Causative usage of くれる・もらう・あげる

Hi everyone, hope you’re all well.
I’ve got my Japanese first year exam in a week and I’m wondering about when to use the causative form with the giving and receiving verbs.

So I understand the two types of causative basic sentence patterns ok.
Type 1:
Sは Oを Verb Causative - so subject makes object do…
Sは S2に Oを Verb Causative - Subject makes S2 do verb to O
Type 2:
Sは Oに Verb Causative - Subject lets O do verb.
(Sは S2に Oに VC - Subject lets S2 do verb to O) This is my first question :wink:

Hopefully what i’ve written is correct, but the bit in brackets is what I think is wrong in my notes.

My first question is with type 2 if you wanted to say S lets S2 do verb to an Object, does the object take を or に because in my notes it says に but in the past I used that and got it wrong, so I’m not too sure what particle the object takes with type 2.

My second question is when using te form with the giving and receiving verbs, do you only use it when 私 is the subject or the object. So if the speaker is not involved in the sentence then the giving/receiving verbs are omitted.

Sorry if this is a bit long winded, hopefully this makes sense.
Any help would be greatly appreciated :smiley:

It’s blowing my mind that people study Japanese grammar in English like this.

I’m going to say the answer to your first question is を. This would be much easier if you just wrote an example and asked which particle fits. If you have one, please reply with it.

Again, if you could write some examples of your second question, it would be easy to answer. Not sure what you are looking for.

I’m studying for N1, and your question looks like a math problem to me, so I’m not even going to try.

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haha ok ok, this is just how I make my notes, but I guess looking again at it, if you’re not used to the style it can be a bit confusing. I have to be really precise with grammar, and I don’t like getting below a 2.1 so i go a bit overboard.

The bit I’m stuck on is knowing when to use くれる もらう あげる with the causative tense.
For example :wink:
So when I was little, my mum often let me go to the park.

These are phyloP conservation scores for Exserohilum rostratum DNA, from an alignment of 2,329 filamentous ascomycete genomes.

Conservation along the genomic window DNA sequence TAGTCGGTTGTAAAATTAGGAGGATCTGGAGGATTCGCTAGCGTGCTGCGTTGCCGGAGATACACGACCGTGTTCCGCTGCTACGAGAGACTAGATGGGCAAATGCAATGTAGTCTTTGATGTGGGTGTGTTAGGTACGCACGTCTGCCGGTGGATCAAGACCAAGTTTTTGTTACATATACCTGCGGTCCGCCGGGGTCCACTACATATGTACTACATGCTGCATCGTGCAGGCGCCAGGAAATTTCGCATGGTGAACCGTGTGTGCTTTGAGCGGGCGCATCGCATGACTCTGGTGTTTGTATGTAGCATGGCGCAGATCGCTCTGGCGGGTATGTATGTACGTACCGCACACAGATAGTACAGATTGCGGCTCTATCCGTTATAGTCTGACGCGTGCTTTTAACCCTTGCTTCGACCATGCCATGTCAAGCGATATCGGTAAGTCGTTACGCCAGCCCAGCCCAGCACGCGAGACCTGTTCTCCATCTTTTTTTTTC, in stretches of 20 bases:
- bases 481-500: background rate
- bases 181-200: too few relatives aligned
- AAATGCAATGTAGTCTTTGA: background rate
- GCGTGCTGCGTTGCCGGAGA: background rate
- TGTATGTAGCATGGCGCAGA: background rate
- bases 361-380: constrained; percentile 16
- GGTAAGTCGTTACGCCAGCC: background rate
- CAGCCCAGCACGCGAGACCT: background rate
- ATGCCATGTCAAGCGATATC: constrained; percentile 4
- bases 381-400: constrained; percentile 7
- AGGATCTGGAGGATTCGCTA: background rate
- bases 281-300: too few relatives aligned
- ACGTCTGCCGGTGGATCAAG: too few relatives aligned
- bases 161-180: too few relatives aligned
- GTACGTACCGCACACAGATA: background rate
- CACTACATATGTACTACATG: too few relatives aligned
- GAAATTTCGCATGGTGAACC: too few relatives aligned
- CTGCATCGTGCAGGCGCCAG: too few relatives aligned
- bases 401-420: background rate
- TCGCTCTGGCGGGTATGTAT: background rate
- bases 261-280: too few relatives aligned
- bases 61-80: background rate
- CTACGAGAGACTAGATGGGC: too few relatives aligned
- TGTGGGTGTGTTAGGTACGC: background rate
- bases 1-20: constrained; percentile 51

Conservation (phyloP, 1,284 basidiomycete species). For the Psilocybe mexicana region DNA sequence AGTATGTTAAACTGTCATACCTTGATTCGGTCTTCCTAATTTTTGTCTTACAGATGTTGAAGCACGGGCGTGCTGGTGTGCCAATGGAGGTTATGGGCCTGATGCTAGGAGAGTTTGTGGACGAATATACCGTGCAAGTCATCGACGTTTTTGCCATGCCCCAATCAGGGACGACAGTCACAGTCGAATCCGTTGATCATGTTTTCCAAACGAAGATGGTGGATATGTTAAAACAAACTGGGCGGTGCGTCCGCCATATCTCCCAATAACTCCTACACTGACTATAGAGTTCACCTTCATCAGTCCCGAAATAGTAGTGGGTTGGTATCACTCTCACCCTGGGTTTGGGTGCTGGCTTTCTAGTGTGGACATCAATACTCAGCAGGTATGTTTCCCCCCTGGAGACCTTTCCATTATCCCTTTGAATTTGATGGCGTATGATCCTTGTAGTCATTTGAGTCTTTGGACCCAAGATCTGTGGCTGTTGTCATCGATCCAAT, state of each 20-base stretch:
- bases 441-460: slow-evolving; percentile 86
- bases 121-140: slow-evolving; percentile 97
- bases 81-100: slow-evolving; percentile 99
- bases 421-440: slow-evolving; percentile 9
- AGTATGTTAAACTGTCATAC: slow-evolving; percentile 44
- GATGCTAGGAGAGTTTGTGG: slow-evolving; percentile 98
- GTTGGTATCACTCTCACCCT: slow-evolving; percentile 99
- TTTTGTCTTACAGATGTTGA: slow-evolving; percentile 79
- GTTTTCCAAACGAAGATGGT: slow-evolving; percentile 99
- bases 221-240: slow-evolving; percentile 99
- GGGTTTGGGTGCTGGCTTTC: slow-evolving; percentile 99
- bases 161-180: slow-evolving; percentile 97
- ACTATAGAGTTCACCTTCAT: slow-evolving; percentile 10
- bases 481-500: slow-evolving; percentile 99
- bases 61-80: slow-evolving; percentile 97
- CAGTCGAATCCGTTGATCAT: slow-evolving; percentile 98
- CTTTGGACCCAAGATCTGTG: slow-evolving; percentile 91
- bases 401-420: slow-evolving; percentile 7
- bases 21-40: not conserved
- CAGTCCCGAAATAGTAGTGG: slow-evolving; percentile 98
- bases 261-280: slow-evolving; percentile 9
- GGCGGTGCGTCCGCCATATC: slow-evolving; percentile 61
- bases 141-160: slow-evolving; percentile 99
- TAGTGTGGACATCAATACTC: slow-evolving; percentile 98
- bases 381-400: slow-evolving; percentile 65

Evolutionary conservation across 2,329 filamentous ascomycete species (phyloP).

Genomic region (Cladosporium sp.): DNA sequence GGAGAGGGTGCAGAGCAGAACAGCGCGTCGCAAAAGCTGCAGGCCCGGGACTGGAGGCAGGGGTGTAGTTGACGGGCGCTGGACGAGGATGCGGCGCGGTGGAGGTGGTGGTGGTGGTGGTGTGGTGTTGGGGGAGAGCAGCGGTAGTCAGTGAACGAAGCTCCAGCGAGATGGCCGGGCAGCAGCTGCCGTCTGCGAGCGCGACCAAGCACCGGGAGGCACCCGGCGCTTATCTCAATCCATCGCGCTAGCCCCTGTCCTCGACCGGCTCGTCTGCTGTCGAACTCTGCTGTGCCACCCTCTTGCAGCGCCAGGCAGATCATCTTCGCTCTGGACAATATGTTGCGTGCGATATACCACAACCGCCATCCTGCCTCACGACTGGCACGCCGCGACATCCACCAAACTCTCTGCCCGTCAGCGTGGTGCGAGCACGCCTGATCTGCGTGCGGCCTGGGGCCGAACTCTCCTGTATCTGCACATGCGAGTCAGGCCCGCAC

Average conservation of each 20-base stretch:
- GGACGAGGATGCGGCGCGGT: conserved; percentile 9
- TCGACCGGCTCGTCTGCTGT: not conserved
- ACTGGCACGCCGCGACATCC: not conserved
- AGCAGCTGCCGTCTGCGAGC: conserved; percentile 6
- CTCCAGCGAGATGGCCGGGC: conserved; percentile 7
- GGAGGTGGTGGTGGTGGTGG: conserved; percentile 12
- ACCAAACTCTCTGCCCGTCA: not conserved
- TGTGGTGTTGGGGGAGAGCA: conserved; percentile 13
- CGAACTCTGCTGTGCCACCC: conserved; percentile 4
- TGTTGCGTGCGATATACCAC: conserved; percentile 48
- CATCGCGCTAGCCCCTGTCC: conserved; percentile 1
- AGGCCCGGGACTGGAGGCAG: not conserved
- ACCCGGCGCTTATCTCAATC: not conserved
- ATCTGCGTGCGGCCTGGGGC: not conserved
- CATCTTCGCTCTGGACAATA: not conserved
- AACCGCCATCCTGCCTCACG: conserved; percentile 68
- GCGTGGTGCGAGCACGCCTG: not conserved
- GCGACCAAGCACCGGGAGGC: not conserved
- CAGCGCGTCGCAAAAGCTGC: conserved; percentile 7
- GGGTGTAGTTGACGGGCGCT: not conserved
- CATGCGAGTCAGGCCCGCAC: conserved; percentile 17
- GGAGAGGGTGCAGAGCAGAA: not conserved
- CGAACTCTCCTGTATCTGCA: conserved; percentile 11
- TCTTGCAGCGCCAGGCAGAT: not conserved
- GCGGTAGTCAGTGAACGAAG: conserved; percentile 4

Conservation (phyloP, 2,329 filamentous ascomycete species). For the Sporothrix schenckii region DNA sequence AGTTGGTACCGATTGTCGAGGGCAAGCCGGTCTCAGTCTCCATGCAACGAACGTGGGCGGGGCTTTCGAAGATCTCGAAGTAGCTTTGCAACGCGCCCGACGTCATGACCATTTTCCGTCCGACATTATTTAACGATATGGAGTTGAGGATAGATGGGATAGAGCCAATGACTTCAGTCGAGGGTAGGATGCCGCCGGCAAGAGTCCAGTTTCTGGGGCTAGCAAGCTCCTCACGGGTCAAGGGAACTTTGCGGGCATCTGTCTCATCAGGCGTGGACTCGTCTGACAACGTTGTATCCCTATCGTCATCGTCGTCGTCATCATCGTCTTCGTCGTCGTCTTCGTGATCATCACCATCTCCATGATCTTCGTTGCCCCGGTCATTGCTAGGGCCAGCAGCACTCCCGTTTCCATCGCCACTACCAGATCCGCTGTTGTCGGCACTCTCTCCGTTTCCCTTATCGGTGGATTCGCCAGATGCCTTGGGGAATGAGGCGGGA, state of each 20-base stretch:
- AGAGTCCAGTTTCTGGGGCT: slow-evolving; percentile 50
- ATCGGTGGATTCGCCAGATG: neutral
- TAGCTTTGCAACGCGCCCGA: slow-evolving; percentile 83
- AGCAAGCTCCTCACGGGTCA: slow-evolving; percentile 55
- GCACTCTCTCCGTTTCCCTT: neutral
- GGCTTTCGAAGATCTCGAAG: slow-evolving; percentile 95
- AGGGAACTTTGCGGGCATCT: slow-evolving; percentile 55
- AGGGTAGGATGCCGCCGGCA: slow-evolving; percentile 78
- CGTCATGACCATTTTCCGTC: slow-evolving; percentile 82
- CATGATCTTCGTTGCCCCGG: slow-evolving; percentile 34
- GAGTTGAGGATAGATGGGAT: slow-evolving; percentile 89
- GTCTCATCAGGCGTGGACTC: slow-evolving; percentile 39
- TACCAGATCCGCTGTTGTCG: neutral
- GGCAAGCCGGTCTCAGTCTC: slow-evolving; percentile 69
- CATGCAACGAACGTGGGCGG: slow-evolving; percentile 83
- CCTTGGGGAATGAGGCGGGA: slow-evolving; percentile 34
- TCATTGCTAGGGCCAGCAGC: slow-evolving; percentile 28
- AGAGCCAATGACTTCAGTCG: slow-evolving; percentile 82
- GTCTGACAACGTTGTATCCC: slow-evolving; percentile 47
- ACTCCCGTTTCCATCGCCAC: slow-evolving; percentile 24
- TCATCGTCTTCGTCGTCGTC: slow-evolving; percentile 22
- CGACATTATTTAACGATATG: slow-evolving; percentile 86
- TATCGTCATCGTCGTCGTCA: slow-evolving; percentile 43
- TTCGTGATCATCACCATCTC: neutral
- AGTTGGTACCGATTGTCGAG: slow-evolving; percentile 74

So I just made that sentence up so there may be an error, but assuming it makes sense if i was to add てくれる to the end would that still hold the same meaning.

Don’t let English be a crutch for you. Much easier to study in Japanese as you go forward.

So you are asking if you can use 行かせてくれた? Yes, you can.

Putting 行かせてくれる into google gives Weblio as the first entry. It has many examples:

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in reply to my annoyingly complicated question:
I meant the S as subject, O as object, S2 as Subject 2
So 私は弟に玉を拾わせてあげました。would be an example sentence structure.

This is sorta how my lecturer teaches most grammar constructs.

You let your brother pick up the ball? Look grammatically sound to me. Definitely need that を. You could leave out 私, as it’s implied, thus simplifying the sentence.

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I don’t know if i can bring a constructive reply but :
A : Subjet or theme
B : the one doing the action
N : something
Transitive verbs 他動詞 :
A が B に Nを V-させる
This one is tricky bcuz it can means “someone let me do something”, like an authorisation.
But it can also mean “someone ‘forced’ me to do something”.
here are the exemples in the order, so you guess by the context.


alright ?

Intransitive verbs are easier 自動詞
Aが Bに Vさせる this one is the “ok” causative
Aが Bを Vさせる this one is the “forced” one

check the difference :

first case the mother let the children go
second case the mother make them go, wether they agree or no

my mnemotechnical key : Ni sounds like yes so this is the authorisation
wo sounds like no, the forced one.

hope this could help.


ye, that’s pretty much cemented all rules in my head. Simply the を and に particle are important for the meaning of the sentence.

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